Thanks for those two posts, Kid. The lawyer doing my trust advised me it would continue, but didn't share any of the detail you just did. So I guess I need to verify that somehow. Ideas?
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Old 09-10-2016, 09:18 PM   #25
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My last general tidbit-- If you are not accredited, you should catch up on Reg A+ and Title III (of the JOBS Act) to see how they've been implemented and what types of investments they make available to you. These are recent developments and I don't follow them closely.

I know they restrict how much you can invest each year based on your income or net worth. Kind of a shame that we can't be trusted with our own money...
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Old 09-10-2016, 09:20 PM   #26
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Thanks for those two posts, Kid. The lawyer doing my trust advised me it would continue, but didn't share any of the detail you just did. So I guess I need to verify that somehow. Ideas?
I would be specific with your questions to your lawyer regarding the issue of the accredited investor status continuing after death and, if so, how long? Plus, if it does continue is he writing the trust to accumulate income or flow it out?

Also, depending on the size of your estate and anticipated size of your kid's estates whether the power of appointment for them should be "general" or "limited."

Good luck.
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Old 09-12-2016, 09:17 AM   #27
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Getting back on topic, I just saw this:
Passive Real Estate Investment Opportunities for Non-Accredited Investors | A Student of the Real Estate Game

There are also other posts on that blog about CF and RE in general.
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Old 12-10-2016, 12:59 PM   #28
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I started investing in these. So far no issues but I do hear there are defaults.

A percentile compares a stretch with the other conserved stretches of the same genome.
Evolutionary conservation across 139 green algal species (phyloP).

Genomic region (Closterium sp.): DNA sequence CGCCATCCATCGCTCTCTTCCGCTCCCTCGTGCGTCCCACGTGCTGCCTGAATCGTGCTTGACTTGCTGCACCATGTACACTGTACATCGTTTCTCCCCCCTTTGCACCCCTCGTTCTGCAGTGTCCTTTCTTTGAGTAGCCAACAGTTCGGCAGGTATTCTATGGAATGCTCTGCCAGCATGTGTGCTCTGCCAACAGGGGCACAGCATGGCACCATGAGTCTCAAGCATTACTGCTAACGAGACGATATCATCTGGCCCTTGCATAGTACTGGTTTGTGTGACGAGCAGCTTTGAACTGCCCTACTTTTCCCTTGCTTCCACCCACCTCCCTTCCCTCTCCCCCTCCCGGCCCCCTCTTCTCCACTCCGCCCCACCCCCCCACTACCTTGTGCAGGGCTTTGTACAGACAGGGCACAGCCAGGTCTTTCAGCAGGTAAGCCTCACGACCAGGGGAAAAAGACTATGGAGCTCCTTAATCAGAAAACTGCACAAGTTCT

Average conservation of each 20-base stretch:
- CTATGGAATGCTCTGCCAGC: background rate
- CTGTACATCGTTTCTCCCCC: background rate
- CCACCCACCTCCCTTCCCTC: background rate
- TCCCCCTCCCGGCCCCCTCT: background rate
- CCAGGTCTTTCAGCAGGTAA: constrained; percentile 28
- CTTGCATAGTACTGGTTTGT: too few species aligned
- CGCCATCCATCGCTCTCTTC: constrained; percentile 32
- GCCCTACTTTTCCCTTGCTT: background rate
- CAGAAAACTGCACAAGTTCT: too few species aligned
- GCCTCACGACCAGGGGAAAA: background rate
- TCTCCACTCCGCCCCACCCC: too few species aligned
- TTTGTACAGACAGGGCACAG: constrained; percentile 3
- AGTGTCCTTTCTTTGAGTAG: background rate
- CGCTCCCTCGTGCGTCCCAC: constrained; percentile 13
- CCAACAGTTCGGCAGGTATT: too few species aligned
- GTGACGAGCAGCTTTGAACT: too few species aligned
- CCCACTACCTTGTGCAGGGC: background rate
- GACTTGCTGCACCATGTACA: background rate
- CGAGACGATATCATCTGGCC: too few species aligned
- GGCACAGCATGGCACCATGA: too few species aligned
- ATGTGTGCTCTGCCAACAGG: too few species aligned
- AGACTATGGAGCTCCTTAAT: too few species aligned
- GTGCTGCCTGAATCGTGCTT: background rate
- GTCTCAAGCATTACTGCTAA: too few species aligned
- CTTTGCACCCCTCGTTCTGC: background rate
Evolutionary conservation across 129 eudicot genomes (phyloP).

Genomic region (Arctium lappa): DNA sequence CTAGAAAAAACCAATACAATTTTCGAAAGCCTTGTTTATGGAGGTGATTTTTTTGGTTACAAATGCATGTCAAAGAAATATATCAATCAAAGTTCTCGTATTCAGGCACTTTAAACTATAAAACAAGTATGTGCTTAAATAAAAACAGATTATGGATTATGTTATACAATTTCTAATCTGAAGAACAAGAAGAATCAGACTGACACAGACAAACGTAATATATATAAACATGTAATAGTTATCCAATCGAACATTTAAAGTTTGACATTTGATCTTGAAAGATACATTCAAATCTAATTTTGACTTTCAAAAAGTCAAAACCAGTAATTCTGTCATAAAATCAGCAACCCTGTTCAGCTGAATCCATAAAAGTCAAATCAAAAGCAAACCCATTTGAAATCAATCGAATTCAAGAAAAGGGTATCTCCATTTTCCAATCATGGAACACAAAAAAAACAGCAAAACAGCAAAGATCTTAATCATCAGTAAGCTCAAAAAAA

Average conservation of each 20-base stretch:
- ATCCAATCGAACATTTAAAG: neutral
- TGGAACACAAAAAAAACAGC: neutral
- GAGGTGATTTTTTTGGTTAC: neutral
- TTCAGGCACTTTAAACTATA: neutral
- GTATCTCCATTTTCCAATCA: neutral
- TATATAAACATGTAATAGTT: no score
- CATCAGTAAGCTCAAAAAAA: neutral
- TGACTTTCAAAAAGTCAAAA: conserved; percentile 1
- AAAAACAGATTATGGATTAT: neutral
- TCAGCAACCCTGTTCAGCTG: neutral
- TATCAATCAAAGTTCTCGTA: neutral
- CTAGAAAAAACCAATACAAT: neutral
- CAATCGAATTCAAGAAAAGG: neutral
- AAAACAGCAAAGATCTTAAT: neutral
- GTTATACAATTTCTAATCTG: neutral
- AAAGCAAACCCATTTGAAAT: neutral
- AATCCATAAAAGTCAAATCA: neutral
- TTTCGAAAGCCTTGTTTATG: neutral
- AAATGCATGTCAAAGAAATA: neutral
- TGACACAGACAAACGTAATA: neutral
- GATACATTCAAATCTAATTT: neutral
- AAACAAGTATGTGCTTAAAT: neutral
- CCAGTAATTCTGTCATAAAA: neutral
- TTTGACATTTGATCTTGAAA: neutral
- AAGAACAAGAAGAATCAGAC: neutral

The defaults typically are working out well in they foreclose on the properties and with fees and penalties usually get everyone's principal back and sometimes even more.

My policy is as follows:

- I look for a LTV of 70% or lower. This gives room if property forecloses to make money even with fees and closing costs.
- I look for properties where the borrower is putting money in as well. If you have million dollar home with a $700K loan then he has $300K in it. He is less likely to default.
- I avoid the high yield ones and ones that are more than a year.
- I look at the properties on google maps, zillow, trulia, etc. I like to see what it has sold for in the past, what the neighboring properties are doing, etc.

I have only invested $50K across a bunch of different properties so far and I track them. So far no complaints and I may expand as time goes on.

There was one not far from where i live that came up. I would of done the whole damn loan because he wanted $300K at 10% for a property that i know is worth $500K. He was doing a flip and putting another $50K into it. He bought for $350K at foreclosure. So you look at those numbers and the risk seems low!